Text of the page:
Antique Pocketwatch Restoration, Repair, Cleaning and Service
Specializing in Elgin National, American Waltham, Hamilton, Hampden and other early American makes
"The release of atom power has changed everything except our way of thinking... the solution to this problem lies in the heart of mankind. If only I had known, I should have become a watchmaker."
- Albert Einstein
I learned watchmaking from my Grandfather, and have been proud to carry on the work he cared deeply about his whole life. Every timepiece is unique and special, and every one should be in the best condition it can be. If you have an antique watch you would like repaired or serviced, please look over the information here. I specialize in servicing vintage American watches, but I'm also happy to try to answer any questions you may have about your timepiece, regardless.
You never know what you'll find inside a watch. Follow along with work currently on the bench here.
To get complete details on vintage watch service and repair...
- Use this simple form, or
- Feel free to contact me at email@example.com and tell me about your watch!
- Do you know the serial number of you Elgin movement? You can learn more about it here!
There much more about antique watches at the elgintime.com home page!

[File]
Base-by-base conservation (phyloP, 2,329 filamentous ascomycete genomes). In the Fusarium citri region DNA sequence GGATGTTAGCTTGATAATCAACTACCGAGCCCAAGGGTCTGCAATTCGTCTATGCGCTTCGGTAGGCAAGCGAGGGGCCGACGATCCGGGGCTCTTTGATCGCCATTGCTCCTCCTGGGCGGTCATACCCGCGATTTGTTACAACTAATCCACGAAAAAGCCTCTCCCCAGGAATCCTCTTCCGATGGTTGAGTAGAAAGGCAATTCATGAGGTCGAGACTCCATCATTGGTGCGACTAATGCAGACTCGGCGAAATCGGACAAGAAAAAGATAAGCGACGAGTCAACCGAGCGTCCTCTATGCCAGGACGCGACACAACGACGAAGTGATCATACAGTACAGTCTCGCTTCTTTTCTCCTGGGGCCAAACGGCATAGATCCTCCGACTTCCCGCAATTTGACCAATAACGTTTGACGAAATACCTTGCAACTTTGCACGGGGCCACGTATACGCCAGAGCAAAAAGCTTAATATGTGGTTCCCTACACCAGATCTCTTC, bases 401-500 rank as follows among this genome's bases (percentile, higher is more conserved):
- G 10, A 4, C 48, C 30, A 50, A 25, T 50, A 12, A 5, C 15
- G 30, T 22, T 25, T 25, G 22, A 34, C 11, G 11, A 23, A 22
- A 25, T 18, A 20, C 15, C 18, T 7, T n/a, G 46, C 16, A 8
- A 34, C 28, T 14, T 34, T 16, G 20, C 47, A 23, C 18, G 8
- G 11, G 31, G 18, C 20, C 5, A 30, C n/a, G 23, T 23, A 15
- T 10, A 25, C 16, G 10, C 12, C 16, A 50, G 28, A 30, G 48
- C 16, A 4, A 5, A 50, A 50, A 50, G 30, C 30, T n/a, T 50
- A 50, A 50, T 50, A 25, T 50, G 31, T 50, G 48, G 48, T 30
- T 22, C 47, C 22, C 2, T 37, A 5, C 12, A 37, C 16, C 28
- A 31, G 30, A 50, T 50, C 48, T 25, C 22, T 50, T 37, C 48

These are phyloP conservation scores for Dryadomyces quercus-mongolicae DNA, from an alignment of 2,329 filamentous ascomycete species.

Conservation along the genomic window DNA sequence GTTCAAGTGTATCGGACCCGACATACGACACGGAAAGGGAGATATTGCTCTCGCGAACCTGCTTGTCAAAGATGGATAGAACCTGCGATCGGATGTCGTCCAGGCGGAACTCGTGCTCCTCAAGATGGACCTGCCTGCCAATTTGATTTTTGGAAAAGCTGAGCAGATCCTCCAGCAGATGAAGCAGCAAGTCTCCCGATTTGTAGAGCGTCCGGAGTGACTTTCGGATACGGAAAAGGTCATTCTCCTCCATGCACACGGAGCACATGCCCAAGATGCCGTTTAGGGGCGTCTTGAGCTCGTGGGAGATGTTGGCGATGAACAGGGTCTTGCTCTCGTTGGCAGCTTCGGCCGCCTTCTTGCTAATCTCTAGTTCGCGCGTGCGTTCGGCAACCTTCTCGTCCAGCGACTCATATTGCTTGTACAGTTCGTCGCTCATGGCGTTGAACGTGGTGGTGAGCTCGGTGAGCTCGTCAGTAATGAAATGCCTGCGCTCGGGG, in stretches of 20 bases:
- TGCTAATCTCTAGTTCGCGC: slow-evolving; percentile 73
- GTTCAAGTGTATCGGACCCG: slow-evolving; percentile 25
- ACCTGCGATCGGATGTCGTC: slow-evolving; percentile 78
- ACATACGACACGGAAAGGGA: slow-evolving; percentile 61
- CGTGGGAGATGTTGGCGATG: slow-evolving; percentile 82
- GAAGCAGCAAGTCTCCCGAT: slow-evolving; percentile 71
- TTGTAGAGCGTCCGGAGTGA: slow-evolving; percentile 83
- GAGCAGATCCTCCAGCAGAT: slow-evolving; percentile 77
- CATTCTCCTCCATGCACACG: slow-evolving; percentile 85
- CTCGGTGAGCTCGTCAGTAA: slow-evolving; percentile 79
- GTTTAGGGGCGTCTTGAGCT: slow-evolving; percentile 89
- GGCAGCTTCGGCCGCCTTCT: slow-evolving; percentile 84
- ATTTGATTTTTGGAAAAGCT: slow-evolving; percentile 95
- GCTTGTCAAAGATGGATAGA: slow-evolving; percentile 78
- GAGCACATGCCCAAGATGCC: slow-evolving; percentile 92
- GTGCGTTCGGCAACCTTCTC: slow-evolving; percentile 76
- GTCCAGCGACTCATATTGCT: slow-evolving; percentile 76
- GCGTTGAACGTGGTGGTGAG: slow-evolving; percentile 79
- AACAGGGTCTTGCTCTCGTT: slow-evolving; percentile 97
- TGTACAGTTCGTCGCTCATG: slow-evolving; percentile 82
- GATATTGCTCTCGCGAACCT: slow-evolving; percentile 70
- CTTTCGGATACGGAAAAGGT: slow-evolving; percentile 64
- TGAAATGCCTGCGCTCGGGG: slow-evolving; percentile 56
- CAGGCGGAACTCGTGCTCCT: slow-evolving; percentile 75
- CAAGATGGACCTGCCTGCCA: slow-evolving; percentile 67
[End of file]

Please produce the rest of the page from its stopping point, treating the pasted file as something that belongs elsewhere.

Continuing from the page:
What is Watch Cleaning?
Mechanical watch service and repair is traditionally referred to as watch cleaning, and it's important for vintage watches.
The oils that were once used were organic (from sea animals), and would eventually turn gummy. Grit particles stuck in that gummy oil become abrasive, and cause damage as the watch runs. People used to get their watches cleaned every year, but modern synthetic oils last far longer. So getting the old stuff out of there, and getting dirt out, gets your watch ready for the long haul as an antique. And if there's any trace of rust that may have started decades ago, cleaning will make sure it doesn't get worse.
Running a mechanical watch without cleaning and new lubrication is very much like running a car without changing the oil.
Watch cleaning includes:
- Complete disassembly and individual cleaning of all the parts of your watch.
- Inspection for damaged parts including worn or broken pivots, cracked jewels, bent or missing teeth, and more.
- Repair or replacement of any and all parts found worn, damaged or otherwise unusable, including proper rebuilding of balance assemblies, other staffs, springs, wheels and jewels.
- Cleaning, adjusting and re-seating of jewels and other pivots as needed.
- Removal and cleaning, or replacement, of the mainspring.
- Other procedures such as hairspring adjustment, setting to beat, pivot polishing, etc. as needed.
- Reassembly and proper lubrication throughout.
- Basic timing.